Adam C. Mansfield
Staff Attorney, Legal Services for Students, University of Kansas
The first time I logged into the TaxSlayer training lab I knew that this tax season was going to be a problem. It became obvious when I typed “1040NR” into the form lookup box in the upper left corner of the TaxSlayer screen and the search came up empty. Next I tried “1042-S” and “8843.” Same result. Now I’m not some old fuddy-duddy that doesn’t like change. I love working with new gadgets, software, or operating systems—as long as it does what it is supposed to do.
I work for Legal Services for Students at the University of Kansas. The main target population for our Volunteer Income Tax Assistance (VITA) grant is nonresident alien (NRA) students and scholars. Every tax year we help hundreds of international students and researchers determine their residency status, calculate any applicable tax treaty benefits, and prepare their federal and state returns. In the past, TaxWise has worked just fine for this purpose. I had no problem preparing a return for the student from Bangladesh who had income in both Kansas and Missouri or the Chinese student who has multiple 1042-S forms for scholarships and awards but still needs to apply treaty benefits to his or her wages. This year, TaxSlayer is just not up to the task.
I feel bad for Whitley, a member of TaxSlayer’s customer support squad, who is left with the task of informing me that they are aware of the “issue” that prevents their software from properly applying and reporting a tax treaty benefit on a nonresident alien return. She proceeded to tell me that they could only handle “simple” state returns in conjunction with an NRA return. This means that I can’t make any adjustments to the state return in order to properly apportion income. They are “working diligently to iron out the wrinkles.” Not being able to prepare a pretty basic nonresident alien return is a little more than just a wrinkle.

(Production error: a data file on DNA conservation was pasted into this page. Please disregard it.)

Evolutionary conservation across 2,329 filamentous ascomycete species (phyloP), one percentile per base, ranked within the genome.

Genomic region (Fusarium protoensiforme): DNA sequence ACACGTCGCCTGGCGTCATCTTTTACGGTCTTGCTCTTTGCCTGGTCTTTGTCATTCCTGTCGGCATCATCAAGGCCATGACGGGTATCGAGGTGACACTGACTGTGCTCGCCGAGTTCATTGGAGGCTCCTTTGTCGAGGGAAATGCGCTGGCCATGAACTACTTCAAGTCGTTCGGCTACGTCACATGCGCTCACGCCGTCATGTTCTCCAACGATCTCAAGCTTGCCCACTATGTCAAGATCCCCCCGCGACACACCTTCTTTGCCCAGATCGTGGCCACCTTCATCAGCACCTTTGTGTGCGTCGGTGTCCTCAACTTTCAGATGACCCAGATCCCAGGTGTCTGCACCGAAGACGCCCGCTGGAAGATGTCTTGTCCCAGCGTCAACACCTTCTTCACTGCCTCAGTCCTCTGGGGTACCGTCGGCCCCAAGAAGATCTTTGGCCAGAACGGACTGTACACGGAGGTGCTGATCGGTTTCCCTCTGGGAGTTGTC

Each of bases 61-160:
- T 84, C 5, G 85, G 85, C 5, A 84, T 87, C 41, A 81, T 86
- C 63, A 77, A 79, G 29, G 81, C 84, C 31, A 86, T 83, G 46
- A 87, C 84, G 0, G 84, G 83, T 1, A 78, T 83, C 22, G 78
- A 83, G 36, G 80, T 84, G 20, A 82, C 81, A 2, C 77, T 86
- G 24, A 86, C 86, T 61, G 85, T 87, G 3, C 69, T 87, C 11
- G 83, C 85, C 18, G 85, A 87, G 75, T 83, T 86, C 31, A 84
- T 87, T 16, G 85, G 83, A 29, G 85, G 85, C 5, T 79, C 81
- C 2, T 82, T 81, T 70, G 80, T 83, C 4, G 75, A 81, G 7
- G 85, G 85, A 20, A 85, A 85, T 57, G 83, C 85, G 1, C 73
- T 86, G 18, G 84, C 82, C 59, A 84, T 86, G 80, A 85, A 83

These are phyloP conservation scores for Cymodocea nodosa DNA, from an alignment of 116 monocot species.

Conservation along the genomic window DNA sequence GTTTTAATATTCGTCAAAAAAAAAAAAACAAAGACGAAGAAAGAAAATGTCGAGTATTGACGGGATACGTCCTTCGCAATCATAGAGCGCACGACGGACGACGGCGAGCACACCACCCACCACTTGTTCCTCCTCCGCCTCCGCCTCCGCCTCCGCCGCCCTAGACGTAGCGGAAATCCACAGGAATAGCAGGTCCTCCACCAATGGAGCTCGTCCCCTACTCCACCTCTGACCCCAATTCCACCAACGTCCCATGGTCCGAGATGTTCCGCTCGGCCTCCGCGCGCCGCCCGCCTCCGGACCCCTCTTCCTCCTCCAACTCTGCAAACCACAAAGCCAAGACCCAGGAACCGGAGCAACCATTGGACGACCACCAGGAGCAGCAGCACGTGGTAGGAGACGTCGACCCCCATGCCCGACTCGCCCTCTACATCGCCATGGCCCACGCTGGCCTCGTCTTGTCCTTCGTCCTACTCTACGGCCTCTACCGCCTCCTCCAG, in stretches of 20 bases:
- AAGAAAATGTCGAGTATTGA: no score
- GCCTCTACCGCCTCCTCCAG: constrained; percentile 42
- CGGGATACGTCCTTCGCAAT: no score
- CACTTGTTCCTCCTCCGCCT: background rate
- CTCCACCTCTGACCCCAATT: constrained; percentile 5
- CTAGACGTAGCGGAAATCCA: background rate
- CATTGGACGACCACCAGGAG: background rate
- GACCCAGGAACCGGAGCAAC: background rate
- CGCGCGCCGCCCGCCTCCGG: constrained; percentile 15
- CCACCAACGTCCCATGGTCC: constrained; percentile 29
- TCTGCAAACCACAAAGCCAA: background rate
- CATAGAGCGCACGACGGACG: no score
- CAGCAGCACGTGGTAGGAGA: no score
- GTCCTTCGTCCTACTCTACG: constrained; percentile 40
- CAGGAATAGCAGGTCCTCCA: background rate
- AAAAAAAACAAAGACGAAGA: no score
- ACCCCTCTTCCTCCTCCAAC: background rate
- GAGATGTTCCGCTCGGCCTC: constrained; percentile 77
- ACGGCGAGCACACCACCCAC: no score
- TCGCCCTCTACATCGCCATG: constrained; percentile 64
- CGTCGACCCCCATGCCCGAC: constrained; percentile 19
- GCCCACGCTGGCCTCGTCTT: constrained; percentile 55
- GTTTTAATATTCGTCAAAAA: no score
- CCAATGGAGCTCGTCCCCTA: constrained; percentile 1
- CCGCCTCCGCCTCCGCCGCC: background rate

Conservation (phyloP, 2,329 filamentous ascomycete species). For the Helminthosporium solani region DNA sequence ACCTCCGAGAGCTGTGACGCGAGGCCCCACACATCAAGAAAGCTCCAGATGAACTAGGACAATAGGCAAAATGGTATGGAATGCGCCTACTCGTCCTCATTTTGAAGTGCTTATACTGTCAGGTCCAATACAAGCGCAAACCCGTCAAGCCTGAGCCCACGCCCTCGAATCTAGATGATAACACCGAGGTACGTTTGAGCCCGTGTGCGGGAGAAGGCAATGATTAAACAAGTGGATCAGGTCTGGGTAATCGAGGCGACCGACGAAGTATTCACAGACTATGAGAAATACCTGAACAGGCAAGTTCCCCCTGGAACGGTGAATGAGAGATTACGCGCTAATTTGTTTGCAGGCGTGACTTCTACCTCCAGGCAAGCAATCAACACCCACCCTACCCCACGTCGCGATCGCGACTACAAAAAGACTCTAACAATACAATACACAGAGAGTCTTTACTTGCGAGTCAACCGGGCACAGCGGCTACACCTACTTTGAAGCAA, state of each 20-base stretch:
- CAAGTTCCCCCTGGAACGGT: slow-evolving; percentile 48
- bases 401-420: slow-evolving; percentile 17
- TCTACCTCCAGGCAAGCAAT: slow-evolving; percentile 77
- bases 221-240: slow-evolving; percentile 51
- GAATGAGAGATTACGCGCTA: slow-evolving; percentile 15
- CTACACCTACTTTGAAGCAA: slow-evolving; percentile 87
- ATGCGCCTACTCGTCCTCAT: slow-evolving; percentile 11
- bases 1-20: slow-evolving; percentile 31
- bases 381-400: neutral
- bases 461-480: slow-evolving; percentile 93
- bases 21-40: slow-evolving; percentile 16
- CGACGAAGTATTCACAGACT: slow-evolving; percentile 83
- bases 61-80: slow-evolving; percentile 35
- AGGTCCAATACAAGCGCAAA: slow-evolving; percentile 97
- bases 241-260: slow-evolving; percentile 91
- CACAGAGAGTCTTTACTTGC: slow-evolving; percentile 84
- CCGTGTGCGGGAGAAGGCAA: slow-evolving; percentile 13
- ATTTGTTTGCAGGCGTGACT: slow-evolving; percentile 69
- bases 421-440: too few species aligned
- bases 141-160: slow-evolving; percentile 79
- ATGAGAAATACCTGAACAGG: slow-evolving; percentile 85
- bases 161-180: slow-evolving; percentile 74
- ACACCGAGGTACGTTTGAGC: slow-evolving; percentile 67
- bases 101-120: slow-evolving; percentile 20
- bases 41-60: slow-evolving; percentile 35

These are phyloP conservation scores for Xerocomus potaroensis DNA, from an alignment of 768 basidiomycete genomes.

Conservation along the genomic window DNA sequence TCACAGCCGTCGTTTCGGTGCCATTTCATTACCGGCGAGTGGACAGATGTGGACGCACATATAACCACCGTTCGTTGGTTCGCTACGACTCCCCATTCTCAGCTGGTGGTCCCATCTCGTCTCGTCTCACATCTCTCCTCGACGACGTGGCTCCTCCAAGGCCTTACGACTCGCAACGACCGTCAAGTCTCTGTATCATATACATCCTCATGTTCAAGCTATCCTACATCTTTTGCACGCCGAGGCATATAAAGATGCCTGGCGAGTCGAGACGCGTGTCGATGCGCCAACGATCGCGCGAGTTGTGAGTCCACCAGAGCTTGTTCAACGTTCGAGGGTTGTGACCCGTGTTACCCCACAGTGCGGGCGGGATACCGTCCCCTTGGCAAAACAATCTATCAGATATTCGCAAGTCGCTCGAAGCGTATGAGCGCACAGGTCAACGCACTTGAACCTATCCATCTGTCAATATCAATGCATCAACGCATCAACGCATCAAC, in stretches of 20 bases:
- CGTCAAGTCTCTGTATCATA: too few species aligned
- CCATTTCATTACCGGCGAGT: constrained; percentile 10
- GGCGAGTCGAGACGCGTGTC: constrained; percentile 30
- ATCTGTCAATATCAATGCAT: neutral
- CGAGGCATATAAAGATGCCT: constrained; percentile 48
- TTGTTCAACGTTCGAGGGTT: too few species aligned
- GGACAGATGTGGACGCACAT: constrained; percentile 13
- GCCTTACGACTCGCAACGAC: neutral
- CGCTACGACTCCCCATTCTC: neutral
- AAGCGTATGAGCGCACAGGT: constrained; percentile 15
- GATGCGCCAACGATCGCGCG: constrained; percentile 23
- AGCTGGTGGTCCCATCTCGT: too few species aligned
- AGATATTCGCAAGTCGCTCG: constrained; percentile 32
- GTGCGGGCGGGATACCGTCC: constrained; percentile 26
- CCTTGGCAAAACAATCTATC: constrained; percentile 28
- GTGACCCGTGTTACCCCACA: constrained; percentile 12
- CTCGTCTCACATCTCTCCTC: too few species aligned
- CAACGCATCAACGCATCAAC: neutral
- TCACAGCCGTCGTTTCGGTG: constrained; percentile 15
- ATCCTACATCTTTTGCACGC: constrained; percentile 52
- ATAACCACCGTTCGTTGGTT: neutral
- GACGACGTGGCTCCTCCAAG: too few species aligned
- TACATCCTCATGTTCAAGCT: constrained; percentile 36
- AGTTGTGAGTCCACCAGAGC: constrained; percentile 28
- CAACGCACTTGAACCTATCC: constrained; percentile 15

In 2016, the number of international students in the US topped 1 million. It is clear that the IRS intends for the VITA program to provide tax preparation services to this growing number of international students and researchers. There is Publication 4011—The Foreign Student and Scholar Volunteer Resource Guide. You can get certified to prepare Foreign Student returns on Link & Learn Taxes. There is even the Nonresident Alien Intake and Interview Sheet.
When the IRS issued Solicitation Number Q6QT0107C0000 for Electronic Tax Preparation and Transmission Software and Support, the very first functional requirement in the Statement of Work was, “All software proposed shall be capable of accurately preparing and filing any individual federal, state and local income tax returns for all possible tax situations prescribed by the IRS that may occur among those served by the VITA and TCE programs.” It goes on to require that, “[t]he software is capable of electronic return preparation for the following 1040 Series Family Forms—1040, 1040A, 1040EZ, 1040NR, 1040NREZ, 1040PR and 1040X.” It also prescribes the “[a]bility to prepare Federal, state and local individual tax returns for the previous three tax years.”
Somehow, TaxSlayer was awarded the contract based on the evaluation method of lowest price technically acceptable. I have no idea how its software was determined to meet or exceed all of the technical requirements. When you look at the Technical/Functional Requirements Verification form for the solicitation the “Does Not Meet” box should have been checked on at least line 1, 1a, 30, 37, and 39 of Task 1 solely due to the absence of fully functional NRA return preparation capabilities.
As it stands right now, a month into filing season and 16 months after the contract was awarded, TaxSlayer is not capable of preparing an NRA return and the corresponding state return(s) for 2013, 2014 or 2015. This means that it is also not possible to use TaxSlayer to amend any NRA return for the past three tax years. For 2016, the NRA option appears to be cobbled together at the last minute. It might be possible to prepare 2016 returns for an NRA student or scholar with TaxSlayer, but only if there are no treaty-exempt wages reported on a W-2 or changes necessary on the state return. In some cases, it doesn’t even matter how simple the NR or NREZ may be, if there is any additional information required by the state return then the software will not be able to properly prepare it.
TaxSlayer has claimed (in Q.26) that it has the ability to prepare Form 1040NR and 1040NREZ, but, despite my best efforts, I sure can’t get it to work for any of our clients that have treaty-exempt wages reported on a W-2. It will also not allow you to provide any additional information for a corresponding state return or to allocate treaty benefits properly between wages from multiple states. Any VITA site that prepares a significant number of NRA returns is going to have to purchase additional software. TaxSlayer does not do what is necessary to handle many of the electronic tax return preparation needs of the NRA students and scholars that depend on the VITA program to help them comply with their US tax obligations. It currently does not do what it was supposed to do in order to be considered technically acceptable.